Why Jews Should Love Bruce Springsteen
April 5, 2012 by Howard Blas
Walking out of the Bruce Springsteen concert in Philadelphia last week, I heard a yalmuke-wearing
teenager exclaim, “If Bruce Springsteen was a rabbi, I’d go to his shul
[synagogue]!” The 62-year-old Rock and Roll Hall of Fame inductee had just delivered a three-hour
concert—without even an intermission—during which he crowd-surfed
across the pit of the Wells Fargo Arena, danced on stage with his almost 90 year old mother during crowd-favorite
“Dancing in the Dark,” and pointed heavenward for several minutes during the encore, “Tenth Avenue Freeze Out,” paying proper respect to “The Big Man,” Clarence Clemons, who died last June. Springsteen kicked off his Wrecking Ball tour on March 18th, to promote the release of his 17th album.
The young fan was suggesting that Springsteen knows how to connect with people and inspire them with his message. Charismatic and caring, he even knows his fair share of Bible.
I overheard another, less-observant, friend confided that he was planning on spending the eve of Friday April 6th—seder
night—with Bruce, the E Street Band, and 20,000 close friends at Manhattan’s famous Madison Square Garden!
Many Jews are connected to Bruce. Fans have long speculated on the extent of the Boss’s connection to all things Jewish. Here is a partial list of obvious (though admittedly “long shot”) connections to Judaism, the Jewish People and Israel.
1. His Name
Many have (incorrectly) speculated that the Boss’ last name gives him away as Jewish. Adam Sandler set the record straight in his “Chanukah Song Part II”:So many Jews are in the show biz/ Bruce Springsteen isn’t Jewish/But my mother thinks he is.
2. Jews in the Band
The Mighty Max Weinberg (drummer), spoke at the American Museum of Jewish History in Philadelphia
the night before two gigs at Wells-Fargo. Weinberg played his first bar mitzvah at age 7, attended synagogue at Temple Sharey Tefilo in East Orange, and in a recent email interview with the JTA, reported that drumming “was my way of living a life of tikkun olam.” Weinberg also said, “I was greatly influenced by the poetic approach to leadership by the late Rabbi Avraham Soltes, who made the stories and scripture come alive through music and his charismatic teachings.”
Max’s son, Jacob, briefly toured with the E Street Band when Max was tied up with his commitment to the Conan O’Brien TV show, and Springsteen’s longtime manager and producer, Jon Landau, is Jewish. Pianist Roy Bittan is Jewish. And Suki Lahav, an Israeli post-army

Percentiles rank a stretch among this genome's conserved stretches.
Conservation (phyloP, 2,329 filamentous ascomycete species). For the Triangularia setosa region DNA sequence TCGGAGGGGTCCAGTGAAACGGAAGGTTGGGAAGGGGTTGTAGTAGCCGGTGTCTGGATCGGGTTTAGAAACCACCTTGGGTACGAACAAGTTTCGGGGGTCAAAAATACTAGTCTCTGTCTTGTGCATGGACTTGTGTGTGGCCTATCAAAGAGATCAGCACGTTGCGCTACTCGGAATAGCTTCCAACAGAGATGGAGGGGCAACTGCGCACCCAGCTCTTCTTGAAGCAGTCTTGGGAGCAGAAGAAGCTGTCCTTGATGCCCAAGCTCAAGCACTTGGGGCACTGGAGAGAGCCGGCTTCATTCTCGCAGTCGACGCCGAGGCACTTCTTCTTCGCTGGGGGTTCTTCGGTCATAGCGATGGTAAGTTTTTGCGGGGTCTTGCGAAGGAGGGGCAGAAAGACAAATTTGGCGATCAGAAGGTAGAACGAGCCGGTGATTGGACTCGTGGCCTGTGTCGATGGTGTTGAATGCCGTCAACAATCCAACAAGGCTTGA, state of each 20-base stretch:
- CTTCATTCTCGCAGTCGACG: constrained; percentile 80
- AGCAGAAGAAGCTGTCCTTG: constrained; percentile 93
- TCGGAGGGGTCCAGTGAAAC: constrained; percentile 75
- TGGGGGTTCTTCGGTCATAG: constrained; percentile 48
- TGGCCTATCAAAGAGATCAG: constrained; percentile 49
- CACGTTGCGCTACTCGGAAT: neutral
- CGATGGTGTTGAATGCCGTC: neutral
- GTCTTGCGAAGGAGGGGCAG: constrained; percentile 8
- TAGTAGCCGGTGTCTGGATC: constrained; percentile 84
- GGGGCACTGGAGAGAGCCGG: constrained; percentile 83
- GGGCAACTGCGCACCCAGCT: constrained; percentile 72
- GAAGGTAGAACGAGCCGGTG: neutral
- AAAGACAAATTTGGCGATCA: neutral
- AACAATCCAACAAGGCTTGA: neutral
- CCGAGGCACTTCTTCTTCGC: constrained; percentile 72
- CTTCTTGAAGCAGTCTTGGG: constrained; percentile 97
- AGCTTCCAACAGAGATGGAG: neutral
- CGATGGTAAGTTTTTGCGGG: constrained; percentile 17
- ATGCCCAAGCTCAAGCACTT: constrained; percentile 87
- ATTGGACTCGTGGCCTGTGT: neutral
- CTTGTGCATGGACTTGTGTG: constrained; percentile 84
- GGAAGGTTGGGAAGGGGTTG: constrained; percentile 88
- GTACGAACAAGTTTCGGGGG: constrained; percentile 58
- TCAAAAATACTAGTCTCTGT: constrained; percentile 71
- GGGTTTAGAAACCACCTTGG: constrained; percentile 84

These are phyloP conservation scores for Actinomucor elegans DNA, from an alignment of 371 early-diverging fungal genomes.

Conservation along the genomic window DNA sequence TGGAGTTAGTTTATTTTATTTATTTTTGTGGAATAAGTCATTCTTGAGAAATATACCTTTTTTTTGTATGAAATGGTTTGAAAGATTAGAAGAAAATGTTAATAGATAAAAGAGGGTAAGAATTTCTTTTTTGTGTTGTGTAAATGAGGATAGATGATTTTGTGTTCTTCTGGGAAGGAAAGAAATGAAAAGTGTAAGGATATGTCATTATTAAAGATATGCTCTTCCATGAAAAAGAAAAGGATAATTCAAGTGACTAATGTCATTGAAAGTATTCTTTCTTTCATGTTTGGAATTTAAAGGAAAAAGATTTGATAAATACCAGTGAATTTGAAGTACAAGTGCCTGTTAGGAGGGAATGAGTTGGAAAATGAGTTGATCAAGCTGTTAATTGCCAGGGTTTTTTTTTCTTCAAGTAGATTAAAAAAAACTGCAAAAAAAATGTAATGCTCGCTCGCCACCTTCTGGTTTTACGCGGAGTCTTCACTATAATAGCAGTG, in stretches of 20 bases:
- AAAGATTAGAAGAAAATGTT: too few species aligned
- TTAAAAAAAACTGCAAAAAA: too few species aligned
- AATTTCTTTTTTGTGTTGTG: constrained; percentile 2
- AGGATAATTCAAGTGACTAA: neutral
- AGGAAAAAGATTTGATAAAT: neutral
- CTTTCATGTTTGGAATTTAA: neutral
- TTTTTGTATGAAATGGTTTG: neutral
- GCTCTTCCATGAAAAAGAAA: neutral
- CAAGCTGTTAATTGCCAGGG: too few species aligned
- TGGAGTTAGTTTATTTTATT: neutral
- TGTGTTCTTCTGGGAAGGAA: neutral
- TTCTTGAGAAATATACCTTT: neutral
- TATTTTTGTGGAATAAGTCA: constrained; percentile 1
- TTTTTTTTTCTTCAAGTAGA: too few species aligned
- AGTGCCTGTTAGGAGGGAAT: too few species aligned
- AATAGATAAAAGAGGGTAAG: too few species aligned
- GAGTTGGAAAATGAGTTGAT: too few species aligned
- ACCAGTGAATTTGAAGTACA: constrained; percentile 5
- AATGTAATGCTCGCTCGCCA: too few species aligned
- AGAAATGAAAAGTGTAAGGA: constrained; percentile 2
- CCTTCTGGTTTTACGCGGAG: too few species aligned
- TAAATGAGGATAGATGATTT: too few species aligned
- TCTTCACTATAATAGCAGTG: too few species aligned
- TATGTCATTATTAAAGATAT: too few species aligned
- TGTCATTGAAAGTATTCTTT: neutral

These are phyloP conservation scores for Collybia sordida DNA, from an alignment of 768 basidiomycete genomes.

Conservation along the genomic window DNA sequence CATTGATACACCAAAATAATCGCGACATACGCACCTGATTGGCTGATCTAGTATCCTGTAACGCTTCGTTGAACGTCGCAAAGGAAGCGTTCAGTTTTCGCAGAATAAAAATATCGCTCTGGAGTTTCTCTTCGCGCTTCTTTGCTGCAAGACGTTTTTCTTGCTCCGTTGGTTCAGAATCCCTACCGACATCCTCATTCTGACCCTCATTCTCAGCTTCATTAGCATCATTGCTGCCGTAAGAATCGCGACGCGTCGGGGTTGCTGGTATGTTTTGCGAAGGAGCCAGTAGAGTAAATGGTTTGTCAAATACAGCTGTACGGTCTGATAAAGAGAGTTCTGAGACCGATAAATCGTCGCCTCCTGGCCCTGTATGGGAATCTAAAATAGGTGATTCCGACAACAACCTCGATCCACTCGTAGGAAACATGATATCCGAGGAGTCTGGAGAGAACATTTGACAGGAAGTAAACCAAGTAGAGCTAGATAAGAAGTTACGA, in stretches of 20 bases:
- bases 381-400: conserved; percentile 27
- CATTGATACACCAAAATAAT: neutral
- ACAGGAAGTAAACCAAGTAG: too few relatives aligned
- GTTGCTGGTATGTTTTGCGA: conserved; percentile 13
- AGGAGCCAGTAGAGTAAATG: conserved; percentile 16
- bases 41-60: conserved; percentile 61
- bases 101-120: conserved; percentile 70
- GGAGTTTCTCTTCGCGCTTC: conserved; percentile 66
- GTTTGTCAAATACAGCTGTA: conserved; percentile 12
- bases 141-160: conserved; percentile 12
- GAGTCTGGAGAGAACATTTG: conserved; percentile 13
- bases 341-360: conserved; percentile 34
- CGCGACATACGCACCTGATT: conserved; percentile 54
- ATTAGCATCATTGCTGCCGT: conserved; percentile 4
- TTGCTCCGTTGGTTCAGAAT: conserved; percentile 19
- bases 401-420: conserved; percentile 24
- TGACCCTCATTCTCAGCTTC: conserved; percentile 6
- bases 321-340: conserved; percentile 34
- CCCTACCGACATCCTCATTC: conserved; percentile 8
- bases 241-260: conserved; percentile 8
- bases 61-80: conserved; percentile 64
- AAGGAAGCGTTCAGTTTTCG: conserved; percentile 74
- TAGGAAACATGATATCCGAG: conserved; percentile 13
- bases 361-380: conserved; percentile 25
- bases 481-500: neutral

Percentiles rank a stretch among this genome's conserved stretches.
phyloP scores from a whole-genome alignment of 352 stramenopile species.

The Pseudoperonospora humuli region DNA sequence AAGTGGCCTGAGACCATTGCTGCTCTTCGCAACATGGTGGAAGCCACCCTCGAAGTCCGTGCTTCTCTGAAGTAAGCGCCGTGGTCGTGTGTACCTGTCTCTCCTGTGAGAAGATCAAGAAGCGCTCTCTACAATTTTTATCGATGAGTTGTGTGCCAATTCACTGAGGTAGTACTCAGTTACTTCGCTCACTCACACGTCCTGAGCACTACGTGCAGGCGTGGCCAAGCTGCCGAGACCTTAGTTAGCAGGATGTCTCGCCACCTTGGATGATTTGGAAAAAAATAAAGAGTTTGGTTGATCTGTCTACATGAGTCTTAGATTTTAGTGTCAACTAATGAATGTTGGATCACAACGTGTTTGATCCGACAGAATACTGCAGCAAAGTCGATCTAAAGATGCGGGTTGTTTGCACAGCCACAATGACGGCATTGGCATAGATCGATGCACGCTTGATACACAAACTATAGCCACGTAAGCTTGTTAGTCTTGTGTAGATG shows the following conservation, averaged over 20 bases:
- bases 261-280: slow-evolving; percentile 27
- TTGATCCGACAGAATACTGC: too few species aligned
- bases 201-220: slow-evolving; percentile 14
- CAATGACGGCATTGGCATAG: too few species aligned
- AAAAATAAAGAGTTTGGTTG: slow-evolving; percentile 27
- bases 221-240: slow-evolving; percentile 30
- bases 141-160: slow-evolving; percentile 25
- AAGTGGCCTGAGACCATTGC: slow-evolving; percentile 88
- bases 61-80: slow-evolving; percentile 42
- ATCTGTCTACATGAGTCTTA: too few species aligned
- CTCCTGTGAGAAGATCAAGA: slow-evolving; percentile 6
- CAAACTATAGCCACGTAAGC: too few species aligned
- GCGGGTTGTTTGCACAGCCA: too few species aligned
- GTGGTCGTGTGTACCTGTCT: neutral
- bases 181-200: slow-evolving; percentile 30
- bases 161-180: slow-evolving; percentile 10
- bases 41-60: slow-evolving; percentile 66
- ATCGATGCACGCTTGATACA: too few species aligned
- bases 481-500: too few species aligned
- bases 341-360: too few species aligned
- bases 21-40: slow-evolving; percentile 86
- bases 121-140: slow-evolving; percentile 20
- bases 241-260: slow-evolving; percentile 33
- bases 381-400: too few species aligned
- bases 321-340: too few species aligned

violinist from Kibbutz Ayelet HaShahar, toured and recorded briefly
with Springsteen in the 70’s before returning to Israel. Her then-husband, Louis Lahav, was a recording engineer for Bruce.
3. Biblical References
A former student of the St. Rose of Lima Catholic school in Freehold Borough in New Jersey, Springsteen knows his bible. Aside from the occasional Jesus reference, lyrics contain gems such as these three:
Forty days and nights of rain have washed this land…
Flood waters rising and we’re Canaan bound
“Red Headed Woman”
Well, push comes to shove
Man, and shove comes to push
And I was Moses standing ‘fore the burning bush
“Adam Raised a Cain”
In the Bible Cain slew Abel
And East of Eden he was cast,
You’re born into this life paying,
for the sins of somebody else’s past,
4. Jewish References
Springsteen’s hometown of Long Branch, long associated with the seaside town of Asbury Park, is a stone’s throw from Deal, New Jersey—home to nearly 5,000 Syrian Jews who vacation there each summer. Call me a conspiracy theorist, but as one blogger noted
, a line in “Fourth of July, Asbury Park (Sandy)” might have been inspired by the Syrian Jewish Beach Club Casino in Deal:
And the boys from the casino dance with their shirts open like Latin lovery on the shore/Chasin’ all them silly New York virgins by the score
5. “Shtick” in Concerts
Generally reserved for klezmer bands, “Hava Nagila” is not the first song you’d expect “The Boss” to play. Columnist Jeffrey Goldberg reports
that Rahm Emanuel, President’s Obama’s former White House Chief of Staff, prompted Springsteen to play 45 seconds of the Jewish melody at a Washington, DC area show in May, 2009. Emmanuel spotted a sign made by a hardcore fan, requesting the famous—albeit unlikely—song:
“My daughter (a Jewish day school student) didn’t want to go because of homework, so I figured she needed a Jewish excuse to go to the concert. I made the ‘Hava Nagila’ sign—I’m in the mortgage credit market, so there’s not a hell of a lot for me to do these days—and we brought it to the concert,” he said. “I made it like the Torah, two sticks on each side.”
And, in his Bruce Springsteen & The E Street Band: Live in New York City record, while getting the crowd pumped up, Bruce references…a bar mitzvah! He says, “I’m gonna throw a rock and roll exorcism…a rock and roll baptism and a rock and roll bar mitzvah!”
First the bad news—he ain’t coming to Tel Aviv. But, back in November, there were articles in several Israeli publications speculating that he might finally perform in the Promised Land. Unlike Elvis Costello and Pete Seeger, Bruce has not criticized Israel or called for its boycott or divestment. When Bruce completes the US leg of his tour in May, he will then traverse Europe before wrapping up in Helsinki, Finland on July 31st—he just doesn’t have enough time to hit the Holy Land. The closest the Boss gets to the Middle East is Lisbon (June 3rd), Milan (June 7th), Florence (June 10th), Trieste (June 11th) and Madrid (June 17th).
But I can’t hold it against him—The Boss is clearly a fan of the Jews! His lyrics, show antics, and band that nearly comprises a minyan point to his connection to Judaism. He might not be Jewish, but I’m convinced: I want Bruce to be my Rabbi.